Nintendo concluded, “the income reflected on the company’s consolidated business results is limited”. It will make more direct income from Pokémon Go Plus, a peripheral due to be released this summer which will allow partial interaction with the game without the need to turn on the phone, but that income too is already reflected in the company’s predictions for the 2016–17 financial year. So, in other words, Nintendo’s not getting rich from Pokémon Go .

Even if Nintendo doesn’t take much cash home from Pokémon Go, the game’s success could convince the company to put more efforts into its home-grown smartphone development. If it does, that could signal a longer-term reversal in the company’s fortunes than any one game could ever provide.


Nintendo thought its Wii U would sell 100 million

Nintendo_former_headquarter_plate_KyotoNintendo president Tatsumi Kimishima has explained during a recent investor Q&A session that some within Nintendo were incredibly optimistic about its piss poor console

Kimishima was skeptical about the system’s chances prior to launch but there were those in Nintendo who felt that the U would sell 100 million.

For those who came in late, the Wii U has sold just over 12.5 million units to date, and is one of Nintendo’s most disappointing releases.

Kimishima said that during an internal sales representative meeting, someone projected that the firm would sell close to 100 million Wii U systems worldwide.

“The thinking was that because Wii sold well, Wii U would follow suit. I said that, since the Wii had already sold so well, we need to clearly explain the attraction of the Wii U if we are to get beyond that and sell the new system,” he said.

What they had not considered was the rise of the keyboardless netbook as the tablet craze was at its height and the Tame Apple Press was banging on about it being a cure for cancer.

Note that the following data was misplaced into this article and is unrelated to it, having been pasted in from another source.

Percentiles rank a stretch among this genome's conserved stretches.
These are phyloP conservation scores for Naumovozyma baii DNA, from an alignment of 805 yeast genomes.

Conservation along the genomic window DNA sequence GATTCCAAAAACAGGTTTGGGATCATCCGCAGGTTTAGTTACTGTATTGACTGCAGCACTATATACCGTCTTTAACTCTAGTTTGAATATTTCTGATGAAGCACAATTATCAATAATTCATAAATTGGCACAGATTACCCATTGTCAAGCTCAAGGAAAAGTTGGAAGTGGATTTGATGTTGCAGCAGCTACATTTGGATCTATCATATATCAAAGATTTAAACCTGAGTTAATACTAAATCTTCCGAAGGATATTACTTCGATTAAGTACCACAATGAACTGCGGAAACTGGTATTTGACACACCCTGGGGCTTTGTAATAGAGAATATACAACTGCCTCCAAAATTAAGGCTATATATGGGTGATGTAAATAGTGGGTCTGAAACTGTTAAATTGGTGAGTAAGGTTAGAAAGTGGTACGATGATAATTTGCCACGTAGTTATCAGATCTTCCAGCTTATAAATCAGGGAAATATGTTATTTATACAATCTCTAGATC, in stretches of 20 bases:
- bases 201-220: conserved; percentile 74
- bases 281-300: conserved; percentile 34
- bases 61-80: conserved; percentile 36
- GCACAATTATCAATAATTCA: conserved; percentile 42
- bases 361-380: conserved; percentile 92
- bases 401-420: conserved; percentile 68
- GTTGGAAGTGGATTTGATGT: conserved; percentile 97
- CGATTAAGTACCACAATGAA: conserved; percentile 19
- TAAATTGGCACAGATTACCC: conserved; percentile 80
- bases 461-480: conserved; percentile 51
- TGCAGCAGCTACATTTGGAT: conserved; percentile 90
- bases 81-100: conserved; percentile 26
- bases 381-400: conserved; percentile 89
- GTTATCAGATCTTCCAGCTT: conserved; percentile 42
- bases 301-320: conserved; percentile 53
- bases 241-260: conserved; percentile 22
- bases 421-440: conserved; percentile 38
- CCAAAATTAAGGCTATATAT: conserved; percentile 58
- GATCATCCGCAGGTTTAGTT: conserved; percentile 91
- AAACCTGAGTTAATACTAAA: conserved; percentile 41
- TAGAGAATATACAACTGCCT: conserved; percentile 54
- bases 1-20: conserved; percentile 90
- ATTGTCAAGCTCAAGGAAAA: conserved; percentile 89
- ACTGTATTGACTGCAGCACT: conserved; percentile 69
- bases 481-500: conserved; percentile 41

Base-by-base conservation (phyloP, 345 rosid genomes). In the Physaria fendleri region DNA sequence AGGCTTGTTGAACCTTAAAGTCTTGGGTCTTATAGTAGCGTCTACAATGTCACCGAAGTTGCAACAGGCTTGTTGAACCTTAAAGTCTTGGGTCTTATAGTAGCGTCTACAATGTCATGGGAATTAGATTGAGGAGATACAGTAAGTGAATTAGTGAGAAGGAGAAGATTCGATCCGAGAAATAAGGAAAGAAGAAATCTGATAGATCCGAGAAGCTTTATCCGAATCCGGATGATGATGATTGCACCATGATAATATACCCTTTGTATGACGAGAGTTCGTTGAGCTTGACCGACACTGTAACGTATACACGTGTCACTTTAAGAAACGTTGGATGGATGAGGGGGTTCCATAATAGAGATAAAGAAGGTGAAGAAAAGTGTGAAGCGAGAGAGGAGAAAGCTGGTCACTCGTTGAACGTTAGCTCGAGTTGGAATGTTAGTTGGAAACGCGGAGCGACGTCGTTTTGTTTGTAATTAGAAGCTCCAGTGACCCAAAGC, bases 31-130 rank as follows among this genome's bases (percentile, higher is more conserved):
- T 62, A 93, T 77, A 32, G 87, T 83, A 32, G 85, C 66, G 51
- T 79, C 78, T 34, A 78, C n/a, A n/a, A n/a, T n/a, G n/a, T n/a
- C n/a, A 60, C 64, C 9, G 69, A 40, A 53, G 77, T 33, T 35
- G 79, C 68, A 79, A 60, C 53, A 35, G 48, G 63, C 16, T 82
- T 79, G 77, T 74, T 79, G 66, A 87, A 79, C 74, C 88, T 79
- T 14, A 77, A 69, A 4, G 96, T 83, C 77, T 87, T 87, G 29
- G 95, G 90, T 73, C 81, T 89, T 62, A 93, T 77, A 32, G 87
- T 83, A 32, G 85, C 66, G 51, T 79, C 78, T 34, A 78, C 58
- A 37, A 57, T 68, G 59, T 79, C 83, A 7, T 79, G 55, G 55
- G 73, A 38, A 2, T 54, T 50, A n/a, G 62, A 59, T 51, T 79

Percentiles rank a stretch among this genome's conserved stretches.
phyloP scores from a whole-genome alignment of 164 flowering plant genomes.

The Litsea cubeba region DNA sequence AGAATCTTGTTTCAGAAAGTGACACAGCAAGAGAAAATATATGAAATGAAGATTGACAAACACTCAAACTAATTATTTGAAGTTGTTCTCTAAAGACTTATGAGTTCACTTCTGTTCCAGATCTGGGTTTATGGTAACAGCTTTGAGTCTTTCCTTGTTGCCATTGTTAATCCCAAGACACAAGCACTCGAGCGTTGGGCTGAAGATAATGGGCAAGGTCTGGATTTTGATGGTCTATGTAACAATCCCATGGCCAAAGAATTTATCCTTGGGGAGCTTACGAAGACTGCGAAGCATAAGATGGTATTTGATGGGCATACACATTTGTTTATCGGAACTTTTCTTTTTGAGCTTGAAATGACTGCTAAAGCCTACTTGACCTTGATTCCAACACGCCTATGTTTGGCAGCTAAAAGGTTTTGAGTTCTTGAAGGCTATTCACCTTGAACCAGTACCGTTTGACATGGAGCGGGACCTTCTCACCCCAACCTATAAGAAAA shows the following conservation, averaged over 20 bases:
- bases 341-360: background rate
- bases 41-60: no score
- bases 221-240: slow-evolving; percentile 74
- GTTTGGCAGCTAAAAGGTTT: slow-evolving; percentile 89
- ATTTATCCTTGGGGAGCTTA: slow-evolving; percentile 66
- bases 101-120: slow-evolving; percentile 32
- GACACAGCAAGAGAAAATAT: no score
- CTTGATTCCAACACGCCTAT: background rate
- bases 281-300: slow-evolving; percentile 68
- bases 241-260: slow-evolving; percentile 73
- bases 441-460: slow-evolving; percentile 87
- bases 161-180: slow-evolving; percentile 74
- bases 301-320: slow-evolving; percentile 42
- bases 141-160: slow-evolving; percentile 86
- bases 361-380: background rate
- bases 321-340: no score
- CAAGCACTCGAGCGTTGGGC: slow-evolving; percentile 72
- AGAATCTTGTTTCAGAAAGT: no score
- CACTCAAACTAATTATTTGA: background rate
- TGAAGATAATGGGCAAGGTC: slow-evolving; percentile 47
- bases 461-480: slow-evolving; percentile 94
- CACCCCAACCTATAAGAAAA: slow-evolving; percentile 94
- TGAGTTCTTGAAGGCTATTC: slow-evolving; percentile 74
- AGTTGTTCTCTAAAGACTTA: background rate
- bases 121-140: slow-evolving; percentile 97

Shigeru Miyamoto said the emergence of tablet devices as another reason for the Wii U’s failure.

He said: “It is true that we are having a hard time with Wii U sales, due to its price and the added fact that tablets are distributed free of charge in the market.  I think Wii U continues to be attractive as a media device that changes life in the living room.”

Nintendo planning a restructuring

Nintendo_former_headquarter_plate_KyotoNintendo’s most recent fiscal-year disclosure mentioned that it was planning some serious corporate restructuring.

The outfit has been rolling out more details about how that restructuring will work, and accidently released some news about its new business plans.  Yesterday it was talking about the company’s amended articles of incorporation, expected to be approved by shareholders this June. In the document are three new entries in its “business engagement” list. Apparently Nintendo wants to get into restaurants, medical and health devices, and “computer software”.

Nintendo has publicly announced, then backpedalled on its heart rate monitor (the Wii Vitality Sensor) and a sleep-tracking system. Nintendo-themed restaurant seems pretty obvious, particularly in Japan. But why add “computer software” to the mix? Nintendo already writes computer software, so it might have something else in mind.

That list mentioned that Nintendo will license its “intellectual property rights.”

Nintendo does have some engaged businesses which include things that it has not made for years. This includes office equipment and tools and sporting equipment.  This part of the restructuring might not lead to new products and might just be a legal trick to allow some decent patent trolling.


Nintendo flushes the last of the Wii

Funny-Toilet-221Nintendo is flushing its Wii U this year ending its reign of toilet themed games consoles, according to a report from Japan’s Nikkei.